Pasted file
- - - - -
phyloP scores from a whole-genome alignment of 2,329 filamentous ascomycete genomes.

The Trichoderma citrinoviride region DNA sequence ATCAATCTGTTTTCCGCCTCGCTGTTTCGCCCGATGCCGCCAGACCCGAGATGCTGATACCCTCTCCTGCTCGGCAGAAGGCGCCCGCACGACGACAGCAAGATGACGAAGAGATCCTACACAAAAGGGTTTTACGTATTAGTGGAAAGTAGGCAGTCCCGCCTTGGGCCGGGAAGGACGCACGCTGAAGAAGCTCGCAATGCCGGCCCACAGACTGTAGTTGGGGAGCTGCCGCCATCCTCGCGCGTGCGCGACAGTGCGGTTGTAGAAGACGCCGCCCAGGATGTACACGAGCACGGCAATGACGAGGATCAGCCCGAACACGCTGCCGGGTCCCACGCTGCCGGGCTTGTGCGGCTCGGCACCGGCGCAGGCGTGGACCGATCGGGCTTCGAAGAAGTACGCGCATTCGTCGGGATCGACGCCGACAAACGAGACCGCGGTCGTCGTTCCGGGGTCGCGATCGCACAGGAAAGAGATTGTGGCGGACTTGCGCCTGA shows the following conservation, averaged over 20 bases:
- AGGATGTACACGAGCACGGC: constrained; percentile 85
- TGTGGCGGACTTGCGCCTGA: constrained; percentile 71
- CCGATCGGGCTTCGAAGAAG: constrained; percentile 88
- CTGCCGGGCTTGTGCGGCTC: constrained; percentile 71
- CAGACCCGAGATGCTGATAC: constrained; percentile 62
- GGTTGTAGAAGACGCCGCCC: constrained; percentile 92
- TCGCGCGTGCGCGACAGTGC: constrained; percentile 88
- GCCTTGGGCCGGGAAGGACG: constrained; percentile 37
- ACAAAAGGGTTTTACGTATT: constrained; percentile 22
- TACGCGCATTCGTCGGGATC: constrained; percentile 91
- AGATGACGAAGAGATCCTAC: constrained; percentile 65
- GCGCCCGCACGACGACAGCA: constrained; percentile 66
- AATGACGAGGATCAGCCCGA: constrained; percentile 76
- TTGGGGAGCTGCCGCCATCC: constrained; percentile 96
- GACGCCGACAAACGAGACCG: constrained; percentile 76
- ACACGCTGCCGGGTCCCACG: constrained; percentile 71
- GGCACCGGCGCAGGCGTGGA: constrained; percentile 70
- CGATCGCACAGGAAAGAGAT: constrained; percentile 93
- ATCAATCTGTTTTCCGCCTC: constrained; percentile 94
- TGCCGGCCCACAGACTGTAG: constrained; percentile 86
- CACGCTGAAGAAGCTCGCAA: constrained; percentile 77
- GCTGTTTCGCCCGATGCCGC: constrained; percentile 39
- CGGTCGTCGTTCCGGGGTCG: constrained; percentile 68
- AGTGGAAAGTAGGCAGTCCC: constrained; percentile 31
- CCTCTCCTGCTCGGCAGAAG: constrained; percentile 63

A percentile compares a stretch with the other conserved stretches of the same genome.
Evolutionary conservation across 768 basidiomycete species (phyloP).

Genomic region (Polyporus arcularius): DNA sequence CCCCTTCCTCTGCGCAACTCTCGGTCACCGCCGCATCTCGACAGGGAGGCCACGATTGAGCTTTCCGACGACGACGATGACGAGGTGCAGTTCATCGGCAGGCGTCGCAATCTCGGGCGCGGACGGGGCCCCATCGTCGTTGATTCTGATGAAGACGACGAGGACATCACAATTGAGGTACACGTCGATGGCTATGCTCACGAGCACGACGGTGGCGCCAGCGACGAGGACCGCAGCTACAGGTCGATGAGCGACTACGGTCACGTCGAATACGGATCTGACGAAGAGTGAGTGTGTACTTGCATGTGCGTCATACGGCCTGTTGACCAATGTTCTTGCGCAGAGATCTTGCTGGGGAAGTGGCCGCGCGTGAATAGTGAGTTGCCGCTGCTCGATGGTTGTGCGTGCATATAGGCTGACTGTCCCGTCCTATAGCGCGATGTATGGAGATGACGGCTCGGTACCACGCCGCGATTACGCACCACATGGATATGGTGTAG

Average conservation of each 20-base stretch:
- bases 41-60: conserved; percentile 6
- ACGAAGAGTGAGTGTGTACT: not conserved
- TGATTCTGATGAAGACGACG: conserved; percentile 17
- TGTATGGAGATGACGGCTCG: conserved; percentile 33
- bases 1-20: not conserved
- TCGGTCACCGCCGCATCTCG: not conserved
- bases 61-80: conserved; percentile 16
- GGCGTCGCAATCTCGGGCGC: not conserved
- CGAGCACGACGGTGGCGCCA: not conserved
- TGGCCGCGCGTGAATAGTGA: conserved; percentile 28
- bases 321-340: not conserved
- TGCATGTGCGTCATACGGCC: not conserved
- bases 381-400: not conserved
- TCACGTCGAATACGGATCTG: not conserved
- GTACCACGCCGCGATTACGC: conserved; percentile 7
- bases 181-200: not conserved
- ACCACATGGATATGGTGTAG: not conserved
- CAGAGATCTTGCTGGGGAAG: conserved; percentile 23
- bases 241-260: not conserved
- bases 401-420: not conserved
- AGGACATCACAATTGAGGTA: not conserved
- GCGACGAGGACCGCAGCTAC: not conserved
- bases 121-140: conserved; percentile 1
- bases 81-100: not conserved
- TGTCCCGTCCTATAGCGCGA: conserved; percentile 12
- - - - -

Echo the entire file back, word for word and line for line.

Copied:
phyloP scores from a whole-genome alignment of 2,329 filamentous ascomycete genomes.

The Trichoderma citrinoviride region DNA sequence ATCAATCTGTTTTCCGCCTCGCTGTTTCGCCCGATGCCGCCAGACCCGAGATGCTGATACCCTCTCCTGCTCGGCAGAAGGCGCCCGCACGACGACAGCAAGATGACGAAGAGATCCTACACAAAAGGGTTTTACGTATTAGTGGAAAGTAGGCAGTCCCGCCTTGGGCCGGGAAGGACGCACGCTGAAGAAGCTCGCAATGCCGGCCCACAGACTGTAGTTGGGGAGCTGCCGCCATCCTCGCGCGTGCGCGACAGTGCGGTTGTAGAAGACGCCGCCCAGGATGTACACGAGCACGGCAATGACGAGGATCAGCCCGAACACGCTGCCGGGTCCCACGCTGCCGGGCTTGTGCGGCTCGGCACCGGCGCAGGCGTGGACCGATCGGGCTTCGAAGAAGTACGCGCATTCGTCGGGATCGACGCCGACAAACGAGACCGCGGTCGTCGTTCCGGGGTCGCGATCGCACAGGAAAGAGATTGTGGCGGACTTGCGCCTGA shows the following conservation, averaged over 20 bases:
- AGGATGTACACGAGCACGGC: constrained; percentile 85
- TGTGGCGGACTTGCGCCTGA: constrained; percentile 71
- CCGATCGGGCTTCGAAGAAG: constrained; percentile 88
- CTGCCGGGCTTGTGCGGCTC: constrained; percentile 71
- CAGACCCGAGATGCTGATAC: constrained; percentile 62
- GGTTGTAGAAGACGCCGCCC: constrained; percentile 92
- TCGCGCGTGCGCGACAGTGC: constrained; percentile 88
- GCCTTGGGCCGGGAAGGACG: constrained; percentile 37
- ACAAAAGGGTTTTACGTATT: constrained; percentile 22
- TACGCGCATTCGTCGGGATC: constrained; percentile 91
- AGATGACGAAGAGATCCTAC: constrained; percentile 65
- GCGCCCGCACGACGACAGCA: constrained; percentile 66
- AATGACGAGGATCAGCCCGA: constrained; percentile 76
- TTGGGGAGCTGCCGCCATCC: constrained; percentile 96
- GACGCCGACAAACGAGACCG: constrained; percentile 76
- ACACGCTGCCGGGTCCCACG: constrained; percentile 71
- GGCACCGGCGCAGGCGTGGA: constrained; percentile 70
- CGATCGCACAGGAAAGAGAT: constrained; percentile 93
- ATCAATCTGTTTTCCGCCTC: constrained; percentile 94
- TGCCGGCCCACAGACTGTAG: constrained; percentile 86
- CACGCTGAAGAAGCTCGCAA: constrained; percentile 77
- GCTGTTTCGCCCGATGCCGC: constrained; percentile 39
- CGGTCGTCGTTCCGGGGTCG: constrained; percentile 68
- AGTGGAAAGTAGGCAGTCCC: constrained; percentile 31
- CCTCTCCTGCTCGGCAGAAG: constrained; percentile 63

A percentile compares a stretch with the other conserved stretches of the same genome.
Evolutionary conservation across 768 basidiomycete species (phyloP).

Genomic region (Polyporus arcularius): DNA sequence CCCCTTCCTCTGCGCAACTCTCGGTCACCGCCGCATCTCGACAGGGAGGCCACGATTGAGCTTTCCGACGACGACGATGACGAGGTGCAGTTCATCGGCAGGCGTCGCAATCTCGGGCGCGGACGGGGCCCCATCGTCGTTGATTCTGATGAAGACGACGAGGACATCACAATTGAGGTACACGTCGATGGCTATGCTCACGAGCACGACGGTGGCGCCAGCGACGAGGACCGCAGCTACAGGTCGATGAGCGACTACGGTCACGTCGAATACGGATCTGACGAAGAGTGAGTGTGTACTTGCATGTGCGTCATACGGCCTGTTGACCAATGTTCTTGCGCAGAGATCTTGCTGGGGAAGTGGCCGCGCGTGAATAGTGAGTTGCCGCTGCTCGATGGTTGTGCGTGCATATAGGCTGACTGTCCCGTCCTATAGCGCGATGTATGGAGATGACGGCTCGGTACCACGCCGCGATTACGCACCACATGGATATGGTGTAG

Average conservation of each 20-base stretch:
- bases 41-60: conserved; percentile 6
- ACGAAGAGTGAGTGTGTACT: not conserved
- TGATTCTGATGAAGACGACG: conserved; percentile 17
- TGTATGGAGATGACGGCTCG: conserved; percentile 33
- bases 1-20: not conserved
- TCGGTCACCGCCGCATCTCG: not conserved
- bases 61-80: conserved; percentile 16
- GGCGTCGCAATCTCGGGCGC: not conserved
- CGAGCACGACGGTGGCGCCA: not conserved
- TGGCCGCGCGTGAATAGTGA: conserved; percentile 28
- bases 321-340: not conserved
- TGCATGTGCGTCATACGGCC: not conserved
- bases 381-400: not conserved
- TCACGTCGAATACGGATCTG: not conserved
- GTACCACGCCGCGATTACGC: conserved; percentile 7
- bases 181-200: not conserved
- ACCACATGGATATGGTGTAG: not conserved
- CAGAGATCTTGCTGGGGAAG: conserved; percentile 23
- bases 241-260: not conserved
- bases 401-420: not conserved
- AGGACATCACAATTGAGGTA: not conserved
- GCGACGAGGACCGCAGCTAC: not conserved
- bases 121-140: conserved; percentile 1
- bases 81-100: not conserved
- TGTCCCGTCCTATAGCGCGA: conserved; percentile 12